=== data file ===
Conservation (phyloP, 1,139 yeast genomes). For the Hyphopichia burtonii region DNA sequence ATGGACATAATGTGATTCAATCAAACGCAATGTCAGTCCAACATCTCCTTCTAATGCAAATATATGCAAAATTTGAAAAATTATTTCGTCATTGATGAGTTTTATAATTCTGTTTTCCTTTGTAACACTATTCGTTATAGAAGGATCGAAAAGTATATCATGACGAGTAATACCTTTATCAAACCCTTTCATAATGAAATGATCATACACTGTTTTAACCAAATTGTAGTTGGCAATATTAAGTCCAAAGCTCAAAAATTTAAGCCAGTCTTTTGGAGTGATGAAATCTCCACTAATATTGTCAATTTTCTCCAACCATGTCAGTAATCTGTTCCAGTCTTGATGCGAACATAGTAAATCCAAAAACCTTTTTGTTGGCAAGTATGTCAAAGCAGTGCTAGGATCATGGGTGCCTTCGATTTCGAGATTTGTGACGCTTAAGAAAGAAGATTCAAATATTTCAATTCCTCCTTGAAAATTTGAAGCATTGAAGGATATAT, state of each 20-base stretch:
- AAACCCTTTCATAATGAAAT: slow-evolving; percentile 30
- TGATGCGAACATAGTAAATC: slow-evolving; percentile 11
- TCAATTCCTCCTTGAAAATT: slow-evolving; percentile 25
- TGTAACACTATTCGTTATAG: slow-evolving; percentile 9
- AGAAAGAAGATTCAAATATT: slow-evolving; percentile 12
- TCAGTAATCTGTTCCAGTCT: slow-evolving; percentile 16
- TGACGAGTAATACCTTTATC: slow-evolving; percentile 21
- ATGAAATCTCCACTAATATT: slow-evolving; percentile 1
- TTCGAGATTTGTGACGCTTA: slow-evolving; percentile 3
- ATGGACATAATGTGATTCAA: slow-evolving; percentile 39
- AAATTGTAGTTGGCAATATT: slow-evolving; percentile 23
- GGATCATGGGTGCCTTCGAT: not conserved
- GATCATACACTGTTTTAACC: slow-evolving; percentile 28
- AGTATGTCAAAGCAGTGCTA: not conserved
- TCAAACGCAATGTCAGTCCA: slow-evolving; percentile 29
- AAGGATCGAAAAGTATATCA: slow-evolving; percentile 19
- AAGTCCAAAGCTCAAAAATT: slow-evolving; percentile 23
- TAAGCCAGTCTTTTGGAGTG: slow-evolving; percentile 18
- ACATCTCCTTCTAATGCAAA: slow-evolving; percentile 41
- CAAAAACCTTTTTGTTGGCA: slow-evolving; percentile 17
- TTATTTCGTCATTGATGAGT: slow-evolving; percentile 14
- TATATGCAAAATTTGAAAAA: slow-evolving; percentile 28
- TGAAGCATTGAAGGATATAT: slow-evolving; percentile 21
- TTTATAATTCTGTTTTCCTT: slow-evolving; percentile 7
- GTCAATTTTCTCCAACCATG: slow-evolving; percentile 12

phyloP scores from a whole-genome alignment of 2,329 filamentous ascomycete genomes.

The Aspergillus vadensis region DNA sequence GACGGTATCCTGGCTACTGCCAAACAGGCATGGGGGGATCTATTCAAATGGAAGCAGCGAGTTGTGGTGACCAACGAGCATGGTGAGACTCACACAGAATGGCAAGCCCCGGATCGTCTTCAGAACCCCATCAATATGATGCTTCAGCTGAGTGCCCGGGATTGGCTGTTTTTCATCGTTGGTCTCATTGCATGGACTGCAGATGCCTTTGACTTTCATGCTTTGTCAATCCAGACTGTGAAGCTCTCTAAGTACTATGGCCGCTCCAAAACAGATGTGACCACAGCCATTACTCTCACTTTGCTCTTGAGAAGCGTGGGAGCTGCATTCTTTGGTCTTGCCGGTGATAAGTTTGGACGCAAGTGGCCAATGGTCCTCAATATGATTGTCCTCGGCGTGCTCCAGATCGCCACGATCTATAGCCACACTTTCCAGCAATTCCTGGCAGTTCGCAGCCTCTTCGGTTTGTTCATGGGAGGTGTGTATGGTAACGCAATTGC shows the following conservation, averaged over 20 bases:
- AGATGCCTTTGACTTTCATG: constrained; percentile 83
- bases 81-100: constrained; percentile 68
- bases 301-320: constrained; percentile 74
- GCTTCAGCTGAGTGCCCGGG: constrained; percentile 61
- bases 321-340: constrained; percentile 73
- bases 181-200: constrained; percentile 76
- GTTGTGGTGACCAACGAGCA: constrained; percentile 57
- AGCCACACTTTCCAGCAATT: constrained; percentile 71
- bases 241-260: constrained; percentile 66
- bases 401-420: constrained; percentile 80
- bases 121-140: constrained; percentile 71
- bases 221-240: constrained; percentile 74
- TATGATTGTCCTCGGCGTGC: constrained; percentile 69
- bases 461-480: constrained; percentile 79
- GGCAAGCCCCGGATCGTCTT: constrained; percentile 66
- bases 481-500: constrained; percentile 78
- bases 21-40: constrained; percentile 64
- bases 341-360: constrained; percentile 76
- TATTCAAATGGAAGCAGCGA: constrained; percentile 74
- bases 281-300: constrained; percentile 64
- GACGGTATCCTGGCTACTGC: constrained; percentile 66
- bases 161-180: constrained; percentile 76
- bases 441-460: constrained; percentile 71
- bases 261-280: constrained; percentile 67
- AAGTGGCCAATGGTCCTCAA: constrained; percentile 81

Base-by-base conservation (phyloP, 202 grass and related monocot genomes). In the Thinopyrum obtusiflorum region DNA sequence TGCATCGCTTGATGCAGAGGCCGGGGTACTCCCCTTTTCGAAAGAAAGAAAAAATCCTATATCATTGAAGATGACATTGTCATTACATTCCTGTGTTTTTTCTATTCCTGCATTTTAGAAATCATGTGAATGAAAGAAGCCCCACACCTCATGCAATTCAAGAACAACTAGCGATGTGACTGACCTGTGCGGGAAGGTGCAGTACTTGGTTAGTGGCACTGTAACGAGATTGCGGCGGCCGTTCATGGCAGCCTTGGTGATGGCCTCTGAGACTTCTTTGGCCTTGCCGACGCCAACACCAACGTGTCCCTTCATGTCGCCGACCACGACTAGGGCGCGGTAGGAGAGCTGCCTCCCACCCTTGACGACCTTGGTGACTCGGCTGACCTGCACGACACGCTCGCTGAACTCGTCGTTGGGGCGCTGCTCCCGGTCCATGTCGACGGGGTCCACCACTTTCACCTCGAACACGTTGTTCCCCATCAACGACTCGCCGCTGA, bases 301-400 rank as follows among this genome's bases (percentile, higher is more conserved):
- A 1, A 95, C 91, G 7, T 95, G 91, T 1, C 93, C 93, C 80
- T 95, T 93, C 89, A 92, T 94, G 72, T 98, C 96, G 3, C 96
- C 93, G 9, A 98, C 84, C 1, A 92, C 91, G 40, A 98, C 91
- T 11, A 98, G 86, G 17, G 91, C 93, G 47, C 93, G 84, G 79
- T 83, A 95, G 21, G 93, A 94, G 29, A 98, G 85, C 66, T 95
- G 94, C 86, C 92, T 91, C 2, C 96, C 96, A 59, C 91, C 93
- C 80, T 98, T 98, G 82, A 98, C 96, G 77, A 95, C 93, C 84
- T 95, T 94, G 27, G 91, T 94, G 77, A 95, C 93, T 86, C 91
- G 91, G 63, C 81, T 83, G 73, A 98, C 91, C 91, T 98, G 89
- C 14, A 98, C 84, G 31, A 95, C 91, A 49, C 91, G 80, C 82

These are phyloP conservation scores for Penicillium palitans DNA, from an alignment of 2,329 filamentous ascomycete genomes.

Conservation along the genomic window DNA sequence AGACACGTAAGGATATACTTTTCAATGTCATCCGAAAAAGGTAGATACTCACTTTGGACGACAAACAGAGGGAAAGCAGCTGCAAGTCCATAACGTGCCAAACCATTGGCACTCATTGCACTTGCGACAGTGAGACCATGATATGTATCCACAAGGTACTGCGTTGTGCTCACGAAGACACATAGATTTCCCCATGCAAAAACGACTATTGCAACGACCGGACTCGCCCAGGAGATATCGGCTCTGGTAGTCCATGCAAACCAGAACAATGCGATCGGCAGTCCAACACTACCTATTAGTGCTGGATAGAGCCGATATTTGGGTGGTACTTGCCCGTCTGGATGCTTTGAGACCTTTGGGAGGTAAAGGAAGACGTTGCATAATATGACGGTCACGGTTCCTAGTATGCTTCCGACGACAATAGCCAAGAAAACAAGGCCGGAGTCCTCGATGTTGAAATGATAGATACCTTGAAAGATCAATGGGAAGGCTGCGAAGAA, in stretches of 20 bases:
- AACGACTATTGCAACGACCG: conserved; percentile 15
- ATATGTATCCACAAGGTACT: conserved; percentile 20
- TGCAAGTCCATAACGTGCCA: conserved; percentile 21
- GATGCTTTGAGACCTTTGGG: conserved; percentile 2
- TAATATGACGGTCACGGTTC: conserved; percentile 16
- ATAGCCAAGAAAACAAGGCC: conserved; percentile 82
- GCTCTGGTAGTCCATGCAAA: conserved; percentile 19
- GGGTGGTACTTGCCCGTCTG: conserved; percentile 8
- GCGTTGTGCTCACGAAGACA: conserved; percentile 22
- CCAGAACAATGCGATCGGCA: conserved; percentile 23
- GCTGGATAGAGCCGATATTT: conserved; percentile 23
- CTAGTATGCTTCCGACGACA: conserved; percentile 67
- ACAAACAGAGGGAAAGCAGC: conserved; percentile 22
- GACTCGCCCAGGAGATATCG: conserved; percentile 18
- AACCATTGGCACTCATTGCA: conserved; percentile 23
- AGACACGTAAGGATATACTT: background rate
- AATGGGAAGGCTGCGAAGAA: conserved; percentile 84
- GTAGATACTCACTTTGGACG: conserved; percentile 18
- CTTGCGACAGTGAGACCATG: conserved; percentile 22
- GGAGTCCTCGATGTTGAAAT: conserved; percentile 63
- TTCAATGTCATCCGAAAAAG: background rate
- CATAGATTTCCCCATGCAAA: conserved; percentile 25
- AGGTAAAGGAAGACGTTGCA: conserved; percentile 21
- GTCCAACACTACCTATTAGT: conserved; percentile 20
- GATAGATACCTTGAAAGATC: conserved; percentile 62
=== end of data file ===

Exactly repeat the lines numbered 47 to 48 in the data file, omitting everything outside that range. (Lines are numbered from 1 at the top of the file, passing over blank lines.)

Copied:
- TATTCAAATGGAAGCAGCGA: constrained; percentile 74
- bases 281-300: constrained; percentile 64